The fuel source for electric cars is widely distributed and you can get it pretty much anywhere.  However, Pesky requires a rectifier and transformer to turn AC current delivered over the power lines to DC and then step the voltage down or something like that to “fill” the battery.  Price tag: $2,000.   Ok. Maybe you can buy one of these things and use it until the next ice age.  But it takes 8 HOURS to charge the batteries.  It takes 3 minutes to fill the tank with gasoline.  One hundred miles in 8 hours: 12.5 miles per hour of filling.  Gasoline: 340 miles in 0.05 hour: 6,800 miles per hour.  If I remember correctly, that is roughly Mach 10.  This is like making 30-year aged, single-malt scotch compared to thawing, or as my wife calls it “de-thawing”, a bagel in the microwave.  What happens if you forget to plug in when you get home at night?  Call in to work dead? As in dead battery?

Where are you going to charge once you leave the home-base 30 mile radius?  Who is going to install all $2,000 charging stations for you?  It will be like the Amish when they all get together for their Sunday services.  All the buggies are parked in the yard while the dozens of horses that pulled them there are packed in a shed munching hay, drinking water and lying about for 8 hours.  They are recharging their batteries, man.  That’s beautiful but is the modern American going to put up with 12.5 miles per hour of charging time?  Does anyone root for both the Vikings AND the Packers?  (If so, he/she should be locked up)

Assume engineers are able to speed up the process.  Charge time will still be constrained by the electric “pipes” coming to your home.  An electric water heater or clothes dryer probably pull the greatest demand in a typical house.  The water heater input is limited to 4.5 kW, equivalent of about 6 horsepower.  My lawnmower has at least 3x as much power.  See why it takes such a long time to charge, and it’s not ever going to change without a bazillion dollar modification to the electric grid?

And then there is this little problem:  You probably haven’t thought of it this way but your gasoline-powered automobile is a little and very efficient combined heat and power plant.  That’s right.  I’m going to guess a car is about 20% efficient with maybe 10% burned up in friction and the other 70% dumping heat out the radiator, just like a power plant.  Everyone north of the Florida panhandle needs heat and even if you don’t mind wearing a snow suit and big furry hood, you won’t be able to see where you are going with out lots of heat to keep the windows defrosted or defogged.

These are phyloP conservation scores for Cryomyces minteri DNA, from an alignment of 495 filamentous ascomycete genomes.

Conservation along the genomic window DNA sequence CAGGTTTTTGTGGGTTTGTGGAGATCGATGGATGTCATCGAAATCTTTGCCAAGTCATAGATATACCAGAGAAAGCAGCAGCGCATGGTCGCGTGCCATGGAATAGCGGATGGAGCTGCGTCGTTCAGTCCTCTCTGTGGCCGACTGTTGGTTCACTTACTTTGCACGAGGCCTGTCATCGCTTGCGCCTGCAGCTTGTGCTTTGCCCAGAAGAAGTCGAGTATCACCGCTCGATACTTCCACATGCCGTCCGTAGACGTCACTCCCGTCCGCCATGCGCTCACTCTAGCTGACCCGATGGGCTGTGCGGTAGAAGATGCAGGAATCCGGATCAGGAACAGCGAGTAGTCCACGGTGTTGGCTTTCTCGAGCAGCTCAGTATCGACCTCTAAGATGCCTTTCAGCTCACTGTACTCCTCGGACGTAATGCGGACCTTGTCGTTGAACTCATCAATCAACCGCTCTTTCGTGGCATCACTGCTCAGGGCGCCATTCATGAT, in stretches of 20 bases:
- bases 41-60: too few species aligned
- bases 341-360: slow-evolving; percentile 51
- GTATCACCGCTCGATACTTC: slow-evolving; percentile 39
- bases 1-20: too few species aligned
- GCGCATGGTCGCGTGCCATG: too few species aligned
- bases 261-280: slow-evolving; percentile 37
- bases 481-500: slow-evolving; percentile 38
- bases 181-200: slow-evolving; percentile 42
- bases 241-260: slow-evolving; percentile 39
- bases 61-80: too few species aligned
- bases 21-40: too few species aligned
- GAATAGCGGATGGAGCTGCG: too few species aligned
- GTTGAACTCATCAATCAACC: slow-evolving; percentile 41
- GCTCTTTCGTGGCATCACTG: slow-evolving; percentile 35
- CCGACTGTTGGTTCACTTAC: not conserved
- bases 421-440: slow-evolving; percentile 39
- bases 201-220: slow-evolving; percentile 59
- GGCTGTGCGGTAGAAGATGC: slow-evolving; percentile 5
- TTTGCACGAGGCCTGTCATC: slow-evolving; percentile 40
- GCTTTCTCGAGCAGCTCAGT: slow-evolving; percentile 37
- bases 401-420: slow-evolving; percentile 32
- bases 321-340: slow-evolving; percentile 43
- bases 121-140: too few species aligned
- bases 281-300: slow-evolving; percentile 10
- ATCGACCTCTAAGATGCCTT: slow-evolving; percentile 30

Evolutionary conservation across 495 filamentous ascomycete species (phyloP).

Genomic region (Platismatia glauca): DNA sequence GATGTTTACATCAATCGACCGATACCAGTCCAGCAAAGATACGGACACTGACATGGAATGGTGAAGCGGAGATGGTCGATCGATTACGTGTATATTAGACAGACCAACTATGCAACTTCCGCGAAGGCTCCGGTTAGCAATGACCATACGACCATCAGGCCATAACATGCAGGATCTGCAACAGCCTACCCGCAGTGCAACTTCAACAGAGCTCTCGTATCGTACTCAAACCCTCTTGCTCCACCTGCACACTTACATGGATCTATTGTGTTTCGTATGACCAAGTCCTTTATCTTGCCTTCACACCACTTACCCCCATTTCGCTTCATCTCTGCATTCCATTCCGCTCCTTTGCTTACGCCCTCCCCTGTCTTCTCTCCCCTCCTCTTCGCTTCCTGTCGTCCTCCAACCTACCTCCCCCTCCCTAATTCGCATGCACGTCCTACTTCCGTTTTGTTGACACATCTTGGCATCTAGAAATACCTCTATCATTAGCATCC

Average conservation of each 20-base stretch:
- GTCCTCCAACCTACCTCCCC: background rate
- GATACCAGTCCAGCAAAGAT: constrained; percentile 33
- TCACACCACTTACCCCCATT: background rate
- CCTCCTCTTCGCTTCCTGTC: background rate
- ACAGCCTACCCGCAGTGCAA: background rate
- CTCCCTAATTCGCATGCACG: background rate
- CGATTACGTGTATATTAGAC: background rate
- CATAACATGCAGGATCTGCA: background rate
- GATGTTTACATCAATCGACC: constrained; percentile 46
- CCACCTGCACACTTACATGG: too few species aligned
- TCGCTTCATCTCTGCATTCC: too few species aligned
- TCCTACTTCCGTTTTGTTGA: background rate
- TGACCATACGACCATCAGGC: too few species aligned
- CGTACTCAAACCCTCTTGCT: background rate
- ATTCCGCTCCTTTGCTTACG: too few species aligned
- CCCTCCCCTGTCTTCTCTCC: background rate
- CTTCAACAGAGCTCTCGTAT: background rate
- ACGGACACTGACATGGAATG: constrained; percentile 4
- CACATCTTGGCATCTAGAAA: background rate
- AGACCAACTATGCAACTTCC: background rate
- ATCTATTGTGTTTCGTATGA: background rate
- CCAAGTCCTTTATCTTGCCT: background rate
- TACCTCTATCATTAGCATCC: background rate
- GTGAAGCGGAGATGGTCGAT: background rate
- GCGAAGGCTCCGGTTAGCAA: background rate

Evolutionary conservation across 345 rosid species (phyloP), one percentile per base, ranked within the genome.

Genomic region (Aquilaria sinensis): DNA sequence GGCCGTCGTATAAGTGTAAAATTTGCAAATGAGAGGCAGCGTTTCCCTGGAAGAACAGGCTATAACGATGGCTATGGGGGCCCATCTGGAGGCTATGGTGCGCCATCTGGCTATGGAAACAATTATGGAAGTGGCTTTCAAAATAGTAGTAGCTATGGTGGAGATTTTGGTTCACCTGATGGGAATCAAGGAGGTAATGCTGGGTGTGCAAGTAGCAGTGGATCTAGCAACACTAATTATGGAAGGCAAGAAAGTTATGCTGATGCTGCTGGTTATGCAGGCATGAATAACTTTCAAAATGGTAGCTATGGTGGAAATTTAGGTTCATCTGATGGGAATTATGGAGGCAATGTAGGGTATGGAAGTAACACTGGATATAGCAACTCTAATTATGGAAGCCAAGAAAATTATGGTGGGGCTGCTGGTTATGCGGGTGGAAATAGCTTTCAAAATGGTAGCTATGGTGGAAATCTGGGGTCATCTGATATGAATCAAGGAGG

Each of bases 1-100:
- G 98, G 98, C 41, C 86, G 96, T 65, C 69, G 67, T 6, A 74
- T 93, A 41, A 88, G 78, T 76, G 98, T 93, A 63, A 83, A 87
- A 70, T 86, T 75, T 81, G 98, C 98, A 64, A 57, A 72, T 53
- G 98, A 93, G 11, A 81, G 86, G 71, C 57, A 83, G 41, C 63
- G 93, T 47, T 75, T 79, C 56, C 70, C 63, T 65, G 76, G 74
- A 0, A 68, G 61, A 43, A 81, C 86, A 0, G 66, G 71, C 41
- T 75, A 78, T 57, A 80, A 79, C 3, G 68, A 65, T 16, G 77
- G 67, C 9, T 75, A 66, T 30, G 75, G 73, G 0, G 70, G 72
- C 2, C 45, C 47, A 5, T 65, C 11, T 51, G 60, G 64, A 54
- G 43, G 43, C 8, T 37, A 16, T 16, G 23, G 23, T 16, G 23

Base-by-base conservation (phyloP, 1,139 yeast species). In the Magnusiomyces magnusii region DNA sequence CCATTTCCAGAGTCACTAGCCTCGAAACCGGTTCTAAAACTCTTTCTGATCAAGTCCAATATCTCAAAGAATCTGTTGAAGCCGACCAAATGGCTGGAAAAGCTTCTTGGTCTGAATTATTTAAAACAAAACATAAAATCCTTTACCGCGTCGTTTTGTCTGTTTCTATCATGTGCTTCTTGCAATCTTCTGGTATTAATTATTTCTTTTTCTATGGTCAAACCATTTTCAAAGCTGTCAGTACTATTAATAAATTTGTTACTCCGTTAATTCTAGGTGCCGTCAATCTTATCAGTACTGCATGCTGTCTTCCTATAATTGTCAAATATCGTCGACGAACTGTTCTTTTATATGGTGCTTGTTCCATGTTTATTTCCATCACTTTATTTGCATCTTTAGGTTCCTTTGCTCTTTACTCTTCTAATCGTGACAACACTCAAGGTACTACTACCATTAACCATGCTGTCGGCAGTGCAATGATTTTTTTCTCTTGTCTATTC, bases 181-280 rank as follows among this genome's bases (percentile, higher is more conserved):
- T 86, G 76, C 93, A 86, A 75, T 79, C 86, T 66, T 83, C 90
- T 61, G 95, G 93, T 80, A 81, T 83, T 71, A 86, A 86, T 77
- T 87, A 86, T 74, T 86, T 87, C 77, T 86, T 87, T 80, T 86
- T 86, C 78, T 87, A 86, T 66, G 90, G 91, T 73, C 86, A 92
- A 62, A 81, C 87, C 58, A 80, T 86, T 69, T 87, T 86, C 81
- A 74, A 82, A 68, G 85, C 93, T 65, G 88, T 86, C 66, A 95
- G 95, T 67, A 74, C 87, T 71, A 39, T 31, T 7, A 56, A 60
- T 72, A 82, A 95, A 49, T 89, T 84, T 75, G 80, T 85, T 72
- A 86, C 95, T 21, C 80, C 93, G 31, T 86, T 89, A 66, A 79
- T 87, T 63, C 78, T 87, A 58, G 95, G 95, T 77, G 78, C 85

Well how much heat does it take?  When I first drove my little (2002) Honda Civic to work in -20F weather, as I coasted down the “big hill” (at least a mile long, maybe 500 feet vertical), the water temperature gage went from “50%” to about “20%”.  I thought crap, the thermostat is probably stuck.  No.  The heater just sucked all waste heat out of the engine while it wasn’t “working” in about 70 seconds.  Where is that kind of heat in an electric car coming from? – from the battery.  But the gas car has 70% of its energy consumption available for space heat.  Once the same heat is extracted from the Abe Lincoln battery, you’re hundred mile range is now down to about 30 miles.  Well guess what the average commute distance is in the U.S., Pesky.  Its 16 miles, 32 round trip.  I guess that car is good for a drive to the convenience store for milk and bread, but just make sure it’s fully charged so you can make it back up the hill.

Recently, Obama has been doing photo ops at an electric delivery truck factory in MO and a battery factory for electric cars in MI, neither of which would be a shadow of themselves without hundreds of millions of free money from the “stimulus”.  I don’t give investment advice but if I were an investment advisor, I would put a strong sell on these stocks.  Then I would short them.  I would buy put options.  If I worked at these places, I would be looking for another job.  The government gave these guys a big push to get going but there is no engine under the hood.

I never like to just thrash things and leave it be without offering alternatives.  Sooner or later we will have no choice but to use alternate fuel sources.  There is no infinite source of oil, although there is probably a 200 year supply if we decided to remove restrictions and technologies allow us to extract oil in more extreme places.  Remember, in the late 1970s we were on the verge of running out of natural gas.  Forty years (40) hence we have a bigger glut of natural gas than ever.

Like efficiency in buildings, in the short term we can make huge gains with existing “technologies” – have heat, have a driving range limited by the driver, and refuel in three minutes every four hours.  In the long term, the alternate fuel source will be in liquid form.  Sources may be algae, wood, (not corn ethanol), garbage or other waste material like dog hair.  I have a bottomless and continuous supply of free dog hair.

Unless something riles me up more in the next week, I will discuss the interim.  Pesky will have the week off because he will have no say in these matters.

written by Jeffrey L. Ihnen, P.E., LEED AP